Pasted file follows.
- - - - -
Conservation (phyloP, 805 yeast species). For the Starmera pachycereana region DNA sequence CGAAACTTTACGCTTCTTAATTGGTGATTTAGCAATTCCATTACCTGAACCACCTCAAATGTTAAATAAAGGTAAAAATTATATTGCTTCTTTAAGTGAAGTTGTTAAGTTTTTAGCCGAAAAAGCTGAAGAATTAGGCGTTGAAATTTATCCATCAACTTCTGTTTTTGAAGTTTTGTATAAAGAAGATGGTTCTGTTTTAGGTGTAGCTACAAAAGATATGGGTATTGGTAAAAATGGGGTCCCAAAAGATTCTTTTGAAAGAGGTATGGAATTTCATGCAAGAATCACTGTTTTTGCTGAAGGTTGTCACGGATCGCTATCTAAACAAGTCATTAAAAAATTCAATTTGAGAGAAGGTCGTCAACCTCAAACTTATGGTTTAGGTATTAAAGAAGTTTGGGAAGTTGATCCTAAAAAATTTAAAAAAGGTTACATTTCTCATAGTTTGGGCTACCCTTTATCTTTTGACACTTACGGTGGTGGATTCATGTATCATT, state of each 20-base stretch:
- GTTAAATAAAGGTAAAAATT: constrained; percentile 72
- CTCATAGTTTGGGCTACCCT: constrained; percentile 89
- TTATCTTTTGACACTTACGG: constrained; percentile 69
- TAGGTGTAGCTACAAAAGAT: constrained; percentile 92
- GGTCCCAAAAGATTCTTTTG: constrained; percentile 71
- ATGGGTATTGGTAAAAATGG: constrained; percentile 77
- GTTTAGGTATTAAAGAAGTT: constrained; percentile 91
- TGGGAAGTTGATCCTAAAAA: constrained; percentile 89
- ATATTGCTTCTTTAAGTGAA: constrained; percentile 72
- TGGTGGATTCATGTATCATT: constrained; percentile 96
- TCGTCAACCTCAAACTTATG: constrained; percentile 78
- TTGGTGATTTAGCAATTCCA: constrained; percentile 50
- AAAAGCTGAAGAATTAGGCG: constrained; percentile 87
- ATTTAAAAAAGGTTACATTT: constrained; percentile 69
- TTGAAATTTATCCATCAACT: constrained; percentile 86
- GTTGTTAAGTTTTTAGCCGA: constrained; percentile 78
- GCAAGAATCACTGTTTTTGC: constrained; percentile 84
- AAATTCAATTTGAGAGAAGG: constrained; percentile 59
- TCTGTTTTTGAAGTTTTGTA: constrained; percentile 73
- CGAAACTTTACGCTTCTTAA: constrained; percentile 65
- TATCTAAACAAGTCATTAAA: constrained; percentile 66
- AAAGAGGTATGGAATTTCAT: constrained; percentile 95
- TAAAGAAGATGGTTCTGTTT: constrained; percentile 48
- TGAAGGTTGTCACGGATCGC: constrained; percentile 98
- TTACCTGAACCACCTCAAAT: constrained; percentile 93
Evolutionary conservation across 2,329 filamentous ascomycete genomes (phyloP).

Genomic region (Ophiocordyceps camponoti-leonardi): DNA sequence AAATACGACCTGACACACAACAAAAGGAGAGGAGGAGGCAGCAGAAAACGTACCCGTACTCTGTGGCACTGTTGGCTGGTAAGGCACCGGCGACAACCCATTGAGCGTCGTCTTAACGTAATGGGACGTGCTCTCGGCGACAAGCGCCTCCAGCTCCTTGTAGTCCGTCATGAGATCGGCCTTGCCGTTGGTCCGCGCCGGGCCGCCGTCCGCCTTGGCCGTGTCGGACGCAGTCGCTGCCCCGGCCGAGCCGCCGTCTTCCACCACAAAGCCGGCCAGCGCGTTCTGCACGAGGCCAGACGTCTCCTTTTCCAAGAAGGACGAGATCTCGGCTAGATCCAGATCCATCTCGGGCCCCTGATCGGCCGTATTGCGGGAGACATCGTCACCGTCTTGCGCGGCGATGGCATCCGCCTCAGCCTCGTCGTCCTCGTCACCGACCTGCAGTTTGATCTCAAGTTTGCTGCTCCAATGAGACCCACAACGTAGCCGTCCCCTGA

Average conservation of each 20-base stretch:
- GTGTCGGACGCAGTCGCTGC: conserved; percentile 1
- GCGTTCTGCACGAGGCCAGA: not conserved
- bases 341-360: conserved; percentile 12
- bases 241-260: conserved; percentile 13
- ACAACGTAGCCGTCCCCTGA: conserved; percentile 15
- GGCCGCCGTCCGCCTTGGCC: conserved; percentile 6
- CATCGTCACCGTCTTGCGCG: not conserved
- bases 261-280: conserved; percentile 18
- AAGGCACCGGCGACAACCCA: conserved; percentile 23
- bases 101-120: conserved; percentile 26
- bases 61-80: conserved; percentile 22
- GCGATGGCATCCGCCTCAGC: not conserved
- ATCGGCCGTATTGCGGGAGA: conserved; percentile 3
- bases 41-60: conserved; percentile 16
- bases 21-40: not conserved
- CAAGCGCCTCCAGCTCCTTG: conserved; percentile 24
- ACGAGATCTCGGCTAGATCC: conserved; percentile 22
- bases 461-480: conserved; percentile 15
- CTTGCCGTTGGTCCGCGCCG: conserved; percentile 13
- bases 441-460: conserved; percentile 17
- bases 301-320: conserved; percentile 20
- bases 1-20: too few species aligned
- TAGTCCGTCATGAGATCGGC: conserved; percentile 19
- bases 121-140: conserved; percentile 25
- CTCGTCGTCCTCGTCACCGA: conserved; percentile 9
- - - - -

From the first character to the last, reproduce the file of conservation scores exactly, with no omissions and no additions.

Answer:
Conservation (phyloP, 805 yeast species). For the Starmera pachycereana region DNA sequence CGAAACTTTACGCTTCTTAATTGGTGATTTAGCAATTCCATTACCTGAACCACCTCAAATGTTAAATAAAGGTAAAAATTATATTGCTTCTTTAAGTGAAGTTGTTAAGTTTTTAGCCGAAAAAGCTGAAGAATTAGGCGTTGAAATTTATCCATCAACTTCTGTTTTTGAAGTTTTGTATAAAGAAGATGGTTCTGTTTTAGGTGTAGCTACAAAAGATATGGGTATTGGTAAAAATGGGGTCCCAAAAGATTCTTTTGAAAGAGGTATGGAATTTCATGCAAGAATCACTGTTTTTGCTGAAGGTTGTCACGGATCGCTATCTAAACAAGTCATTAAAAAATTCAATTTGAGAGAAGGTCGTCAACCTCAAACTTATGGTTTAGGTATTAAAGAAGTTTGGGAAGTTGATCCTAAAAAATTTAAAAAAGGTTACATTTCTCATAGTTTGGGCTACCCTTTATCTTTTGACACTTACGGTGGTGGATTCATGTATCATT, state of each 20-base stretch:
- GTTAAATAAAGGTAAAAATT: constrained; percentile 72
- CTCATAGTTTGGGCTACCCT: constrained; percentile 89
- TTATCTTTTGACACTTACGG: constrained; percentile 69
- TAGGTGTAGCTACAAAAGAT: constrained; percentile 92
- GGTCCCAAAAGATTCTTTTG: constrained; percentile 71
- ATGGGTATTGGTAAAAATGG: constrained; percentile 77
- GTTTAGGTATTAAAGAAGTT: constrained; percentile 91
- TGGGAAGTTGATCCTAAAAA: constrained; percentile 89
- ATATTGCTTCTTTAAGTGAA: constrained; percentile 72
- TGGTGGATTCATGTATCATT: constrained; percentile 96
- TCGTCAACCTCAAACTTATG: constrained; percentile 78
- TTGGTGATTTAGCAATTCCA: constrained; percentile 50
- AAAAGCTGAAGAATTAGGCG: constrained; percentile 87
- ATTTAAAAAAGGTTACATTT: constrained; percentile 69
- TTGAAATTTATCCATCAACT: constrained; percentile 86
- GTTGTTAAGTTTTTAGCCGA: constrained; percentile 78
- GCAAGAATCACTGTTTTTGC: constrained; percentile 84
- AAATTCAATTTGAGAGAAGG: constrained; percentile 59
- TCTGTTTTTGAAGTTTTGTA: constrained; percentile 73
- CGAAACTTTACGCTTCTTAA: constrained; percentile 65
- TATCTAAACAAGTCATTAAA: constrained; percentile 66
- AAAGAGGTATGGAATTTCAT: constrained; percentile 95
- TAAAGAAGATGGTTCTGTTT: constrained; percentile 48
- TGAAGGTTGTCACGGATCGC: constrained; percentile 98
- TTACCTGAACCACCTCAAAT: constrained; percentile 93
Evolutionary conservation across 2,329 filamentous ascomycete genomes (phyloP).

Genomic region (Ophiocordyceps camponoti-leonardi): DNA sequence AAATACGACCTGACACACAACAAAAGGAGAGGAGGAGGCAGCAGAAAACGTACCCGTACTCTGTGGCACTGTTGGCTGGTAAGGCACCGGCGACAACCCATTGAGCGTCGTCTTAACGTAATGGGACGTGCTCTCGGCGACAAGCGCCTCCAGCTCCTTGTAGTCCGTCATGAGATCGGCCTTGCCGTTGGTCCGCGCCGGGCCGCCGTCCGCCTTGGCCGTGTCGGACGCAGTCGCTGCCCCGGCCGAGCCGCCGTCTTCCACCACAAAGCCGGCCAGCGCGTTCTGCACGAGGCCAGACGTCTCCTTTTCCAAGAAGGACGAGATCTCGGCTAGATCCAGATCCATCTCGGGCCCCTGATCGGCCGTATTGCGGGAGACATCGTCACCGTCTTGCGCGGCGATGGCATCCGCCTCAGCCTCGTCGTCCTCGTCACCGACCTGCAGTTTGATCTCAAGTTTGCTGCTCCAATGAGACCCACAACGTAGCCGTCCCCTGA

Average conservation of each 20-base stretch:
- GTGTCGGACGCAGTCGCTGC: conserved; percentile 1
- GCGTTCTGCACGAGGCCAGA: not conserved
- bases 341-360: conserved; percentile 12
- bases 241-260: conserved; percentile 13
- ACAACGTAGCCGTCCCCTGA: conserved; percentile 15
- GGCCGCCGTCCGCCTTGGCC: conserved; percentile 6
- CATCGTCACCGTCTTGCGCG: not conserved
- bases 261-280: conserved; percentile 18
- AAGGCACCGGCGACAACCCA: conserved; percentile 23
- bases 101-120: conserved; percentile 26
- bases 61-80: conserved; percentile 22
- GCGATGGCATCCGCCTCAGC: not conserved
- ATCGGCCGTATTGCGGGAGA: conserved; percentile 3
- bases 41-60: conserved; percentile 16
- bases 21-40: not conserved
- CAAGCGCCTCCAGCTCCTTG: conserved; percentile 24
- ACGAGATCTCGGCTAGATCC: conserved; percentile 22
- bases 461-480: conserved; percentile 15
- CTTGCCGTTGGTCCGCGCCG: conserved; percentile 13
- bases 441-460: conserved; percentile 17
- bases 301-320: conserved; percentile 20
- bases 1-20: too few species aligned
- TAGTCCGTCATGAGATCGGC: conserved; percentile 19
- bases 121-140: conserved; percentile 25
- CTCGTCGTCCTCGTCACCGA: conserved; percentile 9